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Hypothermic Action of Oseltamivir Not Dependent on Its Anti-influenza Virus Action

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  • Hypothermic Action of Oseltamivir Not Dependent on Its Anti-influenza Virus Action

    Yakugaku Zasshi. 2019;139(5):767-781. doi: 10.1248/yakushi.18-00191.
    [Hypothermic Action of Oseltamivir Not Dependent on Its Anti-influenza Virus Action].

    [Article in Japanese]
    Ono H1,2.
    Author information

    Abstract

    Although the anti-influenza virus drug oseltamivir ameliorates the fever of influenza, adverse events related to its hypothermic effect have been reported. We found that oseltamivir causes dose-dependent hypothermia in normal mice, and have been studying the pharmacological mechanisms responsible for 12 years. Oseltamivir blocks nicotinic cholinergic transmission at sympathetic ganglia and reduces sympathetic modulation of brown adipose tissue (BAT), a heat generator. Oseltamivir was found to target the ion channels of nicotinic acetylcholine receptors, as demonstrated by patch clamp experiments with cells expressing the human α3β4 nicotinic receptor. Metabolized oseltamivir carboxylate, which inhibits the influenza virus neuraminidase, did not elicit hypothermia and ion channel suppression. Body temperature was decreased by intracerebroventricular administration of oseltamivir. Because this hypothermic effect was inhibited by dopamine D2 receptor blockade, it was suggested that oseltamivir centrally stimulates the D2 receptor. In Japan, the package inserts for oseltamivir and amantadine indicate very similar adverse neuropsychiatric reactions for the two drugs (abnormal behavior, consciousness disturbance, convulsion, delirium, delusion, hallucination). A literature search revealed that in some previous studies, oseltamivir and amantadine were shown to block the ion channel systems and activate the dopaminergic nervous system via several mechanisms. Therefore the similarity of the adverse reactions elicited by oseltamivir and amantadine was considered attributable to their similar pharmacological effects.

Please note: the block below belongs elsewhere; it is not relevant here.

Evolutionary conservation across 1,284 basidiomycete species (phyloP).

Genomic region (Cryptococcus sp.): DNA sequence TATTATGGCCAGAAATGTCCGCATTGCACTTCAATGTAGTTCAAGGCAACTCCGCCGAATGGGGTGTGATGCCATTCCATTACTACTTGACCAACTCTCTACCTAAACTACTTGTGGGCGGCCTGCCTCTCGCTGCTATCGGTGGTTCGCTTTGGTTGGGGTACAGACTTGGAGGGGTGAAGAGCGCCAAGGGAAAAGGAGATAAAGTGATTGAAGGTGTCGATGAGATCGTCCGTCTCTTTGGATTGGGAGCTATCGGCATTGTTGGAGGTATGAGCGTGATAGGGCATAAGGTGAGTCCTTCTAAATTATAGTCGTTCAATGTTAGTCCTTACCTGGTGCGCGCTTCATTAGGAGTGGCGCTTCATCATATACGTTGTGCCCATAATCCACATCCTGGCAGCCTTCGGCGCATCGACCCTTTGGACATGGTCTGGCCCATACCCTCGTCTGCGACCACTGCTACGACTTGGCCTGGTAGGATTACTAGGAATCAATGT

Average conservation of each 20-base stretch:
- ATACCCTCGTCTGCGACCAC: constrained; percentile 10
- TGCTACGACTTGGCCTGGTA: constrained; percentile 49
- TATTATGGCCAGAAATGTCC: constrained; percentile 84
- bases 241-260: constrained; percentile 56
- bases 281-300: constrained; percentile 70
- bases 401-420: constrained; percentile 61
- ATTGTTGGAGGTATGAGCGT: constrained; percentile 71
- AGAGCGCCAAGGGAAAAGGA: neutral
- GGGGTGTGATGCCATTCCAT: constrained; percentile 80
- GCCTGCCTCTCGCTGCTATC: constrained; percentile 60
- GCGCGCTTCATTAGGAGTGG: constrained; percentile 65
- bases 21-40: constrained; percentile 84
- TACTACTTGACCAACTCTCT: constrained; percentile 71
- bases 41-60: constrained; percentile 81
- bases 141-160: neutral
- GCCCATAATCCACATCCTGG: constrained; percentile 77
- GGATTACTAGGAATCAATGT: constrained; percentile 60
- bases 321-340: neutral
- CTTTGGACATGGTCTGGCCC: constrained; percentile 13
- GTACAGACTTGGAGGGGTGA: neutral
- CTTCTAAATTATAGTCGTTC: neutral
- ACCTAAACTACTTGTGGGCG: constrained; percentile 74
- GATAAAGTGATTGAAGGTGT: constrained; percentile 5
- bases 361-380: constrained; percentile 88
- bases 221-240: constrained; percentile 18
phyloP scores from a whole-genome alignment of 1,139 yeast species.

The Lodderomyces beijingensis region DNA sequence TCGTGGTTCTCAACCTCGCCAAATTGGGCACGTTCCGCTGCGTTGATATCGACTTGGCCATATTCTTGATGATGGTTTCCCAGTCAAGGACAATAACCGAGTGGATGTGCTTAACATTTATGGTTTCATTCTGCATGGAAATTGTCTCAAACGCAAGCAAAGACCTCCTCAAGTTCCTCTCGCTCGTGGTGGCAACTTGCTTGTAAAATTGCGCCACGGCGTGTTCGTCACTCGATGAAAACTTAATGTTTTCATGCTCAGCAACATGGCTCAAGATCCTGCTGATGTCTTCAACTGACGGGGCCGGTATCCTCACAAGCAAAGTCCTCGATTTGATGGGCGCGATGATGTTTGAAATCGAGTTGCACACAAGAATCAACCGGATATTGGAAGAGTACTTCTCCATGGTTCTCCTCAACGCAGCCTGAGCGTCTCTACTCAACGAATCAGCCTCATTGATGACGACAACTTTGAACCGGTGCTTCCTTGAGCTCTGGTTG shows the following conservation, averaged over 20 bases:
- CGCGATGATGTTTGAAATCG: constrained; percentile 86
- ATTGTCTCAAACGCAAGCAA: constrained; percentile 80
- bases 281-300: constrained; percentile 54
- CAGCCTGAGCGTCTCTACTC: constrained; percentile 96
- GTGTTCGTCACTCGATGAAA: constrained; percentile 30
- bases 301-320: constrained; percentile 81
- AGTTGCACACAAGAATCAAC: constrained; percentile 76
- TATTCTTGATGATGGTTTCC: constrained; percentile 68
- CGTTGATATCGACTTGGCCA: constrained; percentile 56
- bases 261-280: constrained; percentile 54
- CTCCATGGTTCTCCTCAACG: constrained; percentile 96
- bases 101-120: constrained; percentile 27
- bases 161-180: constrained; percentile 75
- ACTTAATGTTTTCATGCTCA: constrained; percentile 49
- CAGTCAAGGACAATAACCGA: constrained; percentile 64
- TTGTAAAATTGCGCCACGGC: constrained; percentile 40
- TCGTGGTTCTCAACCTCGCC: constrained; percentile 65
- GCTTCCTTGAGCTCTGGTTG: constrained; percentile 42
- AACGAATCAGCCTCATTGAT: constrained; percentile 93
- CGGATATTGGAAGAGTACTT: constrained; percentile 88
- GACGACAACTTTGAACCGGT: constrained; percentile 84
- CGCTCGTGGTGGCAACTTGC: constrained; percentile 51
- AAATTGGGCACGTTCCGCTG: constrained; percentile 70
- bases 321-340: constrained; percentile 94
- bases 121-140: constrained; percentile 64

KEYWORDS:

    amantadine; dopamine receptor; hypothermia; ion channel; nicotinic acetylcholine receptor; oseltamivir

    PMID: 31061347 DOI: 10.1248/yakushi.18-00191
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